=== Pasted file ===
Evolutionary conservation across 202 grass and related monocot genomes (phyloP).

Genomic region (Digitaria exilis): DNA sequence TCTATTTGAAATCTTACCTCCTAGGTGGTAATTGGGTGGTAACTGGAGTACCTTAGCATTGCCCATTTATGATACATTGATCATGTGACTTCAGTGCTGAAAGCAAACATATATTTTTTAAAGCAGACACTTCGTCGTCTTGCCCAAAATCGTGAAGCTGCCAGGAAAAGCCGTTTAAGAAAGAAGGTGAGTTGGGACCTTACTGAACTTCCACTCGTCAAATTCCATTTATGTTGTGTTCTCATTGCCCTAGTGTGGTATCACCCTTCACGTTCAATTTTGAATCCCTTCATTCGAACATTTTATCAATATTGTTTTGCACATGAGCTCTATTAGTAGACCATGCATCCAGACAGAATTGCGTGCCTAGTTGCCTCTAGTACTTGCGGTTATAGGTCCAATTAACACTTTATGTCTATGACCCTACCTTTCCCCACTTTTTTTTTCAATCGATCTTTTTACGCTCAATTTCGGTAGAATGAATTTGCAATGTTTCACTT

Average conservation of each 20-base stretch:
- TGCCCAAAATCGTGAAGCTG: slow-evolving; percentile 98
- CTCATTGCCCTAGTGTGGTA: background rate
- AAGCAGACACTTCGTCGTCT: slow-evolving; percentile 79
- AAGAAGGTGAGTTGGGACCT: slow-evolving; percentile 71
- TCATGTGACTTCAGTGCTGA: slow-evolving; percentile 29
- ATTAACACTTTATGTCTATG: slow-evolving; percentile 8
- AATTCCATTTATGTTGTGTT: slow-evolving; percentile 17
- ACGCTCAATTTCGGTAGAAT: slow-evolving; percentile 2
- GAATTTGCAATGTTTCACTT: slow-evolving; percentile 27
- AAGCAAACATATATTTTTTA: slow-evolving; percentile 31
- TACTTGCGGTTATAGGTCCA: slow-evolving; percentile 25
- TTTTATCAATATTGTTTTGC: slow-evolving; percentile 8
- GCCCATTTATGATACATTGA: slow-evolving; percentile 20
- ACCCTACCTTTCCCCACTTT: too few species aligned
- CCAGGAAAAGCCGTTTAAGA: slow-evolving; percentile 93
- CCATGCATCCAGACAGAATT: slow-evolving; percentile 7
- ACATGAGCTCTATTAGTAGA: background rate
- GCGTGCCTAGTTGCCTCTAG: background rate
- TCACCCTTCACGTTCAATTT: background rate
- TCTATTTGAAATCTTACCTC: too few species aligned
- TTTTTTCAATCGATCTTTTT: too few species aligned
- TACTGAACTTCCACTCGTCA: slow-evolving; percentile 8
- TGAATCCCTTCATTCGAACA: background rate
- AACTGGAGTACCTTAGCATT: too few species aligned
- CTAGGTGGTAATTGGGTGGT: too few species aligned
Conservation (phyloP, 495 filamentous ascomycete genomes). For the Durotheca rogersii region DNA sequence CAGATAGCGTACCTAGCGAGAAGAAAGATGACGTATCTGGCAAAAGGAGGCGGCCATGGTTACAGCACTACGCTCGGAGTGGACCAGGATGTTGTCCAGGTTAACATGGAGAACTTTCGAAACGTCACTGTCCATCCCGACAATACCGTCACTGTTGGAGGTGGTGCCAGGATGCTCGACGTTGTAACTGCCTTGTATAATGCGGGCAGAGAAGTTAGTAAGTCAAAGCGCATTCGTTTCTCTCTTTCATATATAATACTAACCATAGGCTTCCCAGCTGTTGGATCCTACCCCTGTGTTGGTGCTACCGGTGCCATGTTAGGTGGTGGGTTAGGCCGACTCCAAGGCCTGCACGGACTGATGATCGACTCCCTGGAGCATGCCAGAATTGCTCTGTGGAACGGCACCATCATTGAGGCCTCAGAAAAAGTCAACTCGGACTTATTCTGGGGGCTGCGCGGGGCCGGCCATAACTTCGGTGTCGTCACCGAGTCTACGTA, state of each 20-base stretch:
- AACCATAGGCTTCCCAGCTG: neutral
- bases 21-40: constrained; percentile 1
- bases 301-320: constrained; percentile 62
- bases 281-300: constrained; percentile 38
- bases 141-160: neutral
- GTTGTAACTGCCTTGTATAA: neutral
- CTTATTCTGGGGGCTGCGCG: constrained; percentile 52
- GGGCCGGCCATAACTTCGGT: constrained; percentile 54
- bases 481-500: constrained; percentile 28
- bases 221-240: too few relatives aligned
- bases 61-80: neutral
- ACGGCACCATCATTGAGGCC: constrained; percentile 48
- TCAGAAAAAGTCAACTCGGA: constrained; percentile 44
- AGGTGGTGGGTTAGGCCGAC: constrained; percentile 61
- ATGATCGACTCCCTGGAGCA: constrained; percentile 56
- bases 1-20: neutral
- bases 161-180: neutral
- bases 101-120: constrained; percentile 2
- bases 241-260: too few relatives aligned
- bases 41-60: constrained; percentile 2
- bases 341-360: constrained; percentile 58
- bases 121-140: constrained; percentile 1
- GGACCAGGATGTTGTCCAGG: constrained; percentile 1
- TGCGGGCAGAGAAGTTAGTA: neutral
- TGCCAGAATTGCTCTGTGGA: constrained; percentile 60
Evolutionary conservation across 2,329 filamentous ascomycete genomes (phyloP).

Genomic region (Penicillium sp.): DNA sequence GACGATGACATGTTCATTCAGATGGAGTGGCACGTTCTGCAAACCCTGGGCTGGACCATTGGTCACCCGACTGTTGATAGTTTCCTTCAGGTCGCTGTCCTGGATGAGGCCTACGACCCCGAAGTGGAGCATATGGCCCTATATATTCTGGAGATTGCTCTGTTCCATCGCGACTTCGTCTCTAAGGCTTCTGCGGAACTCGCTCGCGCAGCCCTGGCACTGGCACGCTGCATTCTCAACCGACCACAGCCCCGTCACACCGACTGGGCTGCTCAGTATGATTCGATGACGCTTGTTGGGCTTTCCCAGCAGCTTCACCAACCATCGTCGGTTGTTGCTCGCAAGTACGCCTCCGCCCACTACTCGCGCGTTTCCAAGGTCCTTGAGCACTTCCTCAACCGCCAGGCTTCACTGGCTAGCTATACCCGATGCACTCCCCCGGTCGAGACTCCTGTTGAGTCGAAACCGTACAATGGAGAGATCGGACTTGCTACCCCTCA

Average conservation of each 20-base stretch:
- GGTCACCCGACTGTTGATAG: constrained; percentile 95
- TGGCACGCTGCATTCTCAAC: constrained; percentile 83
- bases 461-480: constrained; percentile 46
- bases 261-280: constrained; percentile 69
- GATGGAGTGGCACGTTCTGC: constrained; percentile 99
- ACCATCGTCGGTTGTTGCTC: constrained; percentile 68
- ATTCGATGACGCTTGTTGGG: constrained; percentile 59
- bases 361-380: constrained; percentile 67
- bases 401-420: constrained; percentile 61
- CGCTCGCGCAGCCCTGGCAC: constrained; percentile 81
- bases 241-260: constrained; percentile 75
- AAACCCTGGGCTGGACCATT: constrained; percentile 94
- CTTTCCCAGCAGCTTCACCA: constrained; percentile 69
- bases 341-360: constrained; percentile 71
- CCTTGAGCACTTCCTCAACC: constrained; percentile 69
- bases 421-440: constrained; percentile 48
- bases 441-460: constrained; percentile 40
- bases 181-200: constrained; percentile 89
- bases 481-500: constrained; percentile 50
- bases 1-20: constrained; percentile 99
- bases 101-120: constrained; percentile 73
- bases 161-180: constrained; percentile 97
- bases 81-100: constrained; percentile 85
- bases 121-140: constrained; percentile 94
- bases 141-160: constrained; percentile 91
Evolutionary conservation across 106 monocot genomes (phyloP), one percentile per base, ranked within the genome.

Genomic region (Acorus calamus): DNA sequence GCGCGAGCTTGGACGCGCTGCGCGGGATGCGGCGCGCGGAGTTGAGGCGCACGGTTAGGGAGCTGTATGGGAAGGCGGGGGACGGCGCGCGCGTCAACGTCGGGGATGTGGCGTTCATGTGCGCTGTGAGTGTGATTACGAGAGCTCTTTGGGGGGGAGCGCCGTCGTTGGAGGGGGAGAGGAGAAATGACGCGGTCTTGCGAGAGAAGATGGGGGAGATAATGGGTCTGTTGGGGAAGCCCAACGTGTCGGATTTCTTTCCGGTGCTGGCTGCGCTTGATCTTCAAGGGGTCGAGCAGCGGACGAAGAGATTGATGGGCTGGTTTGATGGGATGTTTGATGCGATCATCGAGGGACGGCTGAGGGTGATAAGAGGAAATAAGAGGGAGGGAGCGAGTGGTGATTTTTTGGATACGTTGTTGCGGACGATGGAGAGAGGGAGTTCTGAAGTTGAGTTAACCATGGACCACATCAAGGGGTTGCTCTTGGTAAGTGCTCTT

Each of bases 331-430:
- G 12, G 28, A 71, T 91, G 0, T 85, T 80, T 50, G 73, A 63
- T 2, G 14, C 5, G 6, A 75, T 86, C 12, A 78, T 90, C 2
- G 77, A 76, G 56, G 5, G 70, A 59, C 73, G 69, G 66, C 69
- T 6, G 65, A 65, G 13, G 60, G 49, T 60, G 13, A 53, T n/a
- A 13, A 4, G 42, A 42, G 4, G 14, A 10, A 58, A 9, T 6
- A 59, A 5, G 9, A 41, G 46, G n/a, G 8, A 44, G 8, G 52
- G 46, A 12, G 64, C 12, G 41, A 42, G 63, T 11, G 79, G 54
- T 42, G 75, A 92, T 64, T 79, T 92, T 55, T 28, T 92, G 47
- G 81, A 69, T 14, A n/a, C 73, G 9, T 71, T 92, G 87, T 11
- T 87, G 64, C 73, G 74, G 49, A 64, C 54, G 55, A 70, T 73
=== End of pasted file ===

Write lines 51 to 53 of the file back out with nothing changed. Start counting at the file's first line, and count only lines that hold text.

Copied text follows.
- bases 121-140: constrained; percentile 1
- GGACCAGGATGTTGTCCAGG: constrained; percentile 1
- TGCGGGCAGAGAAGTTAGTA: neutral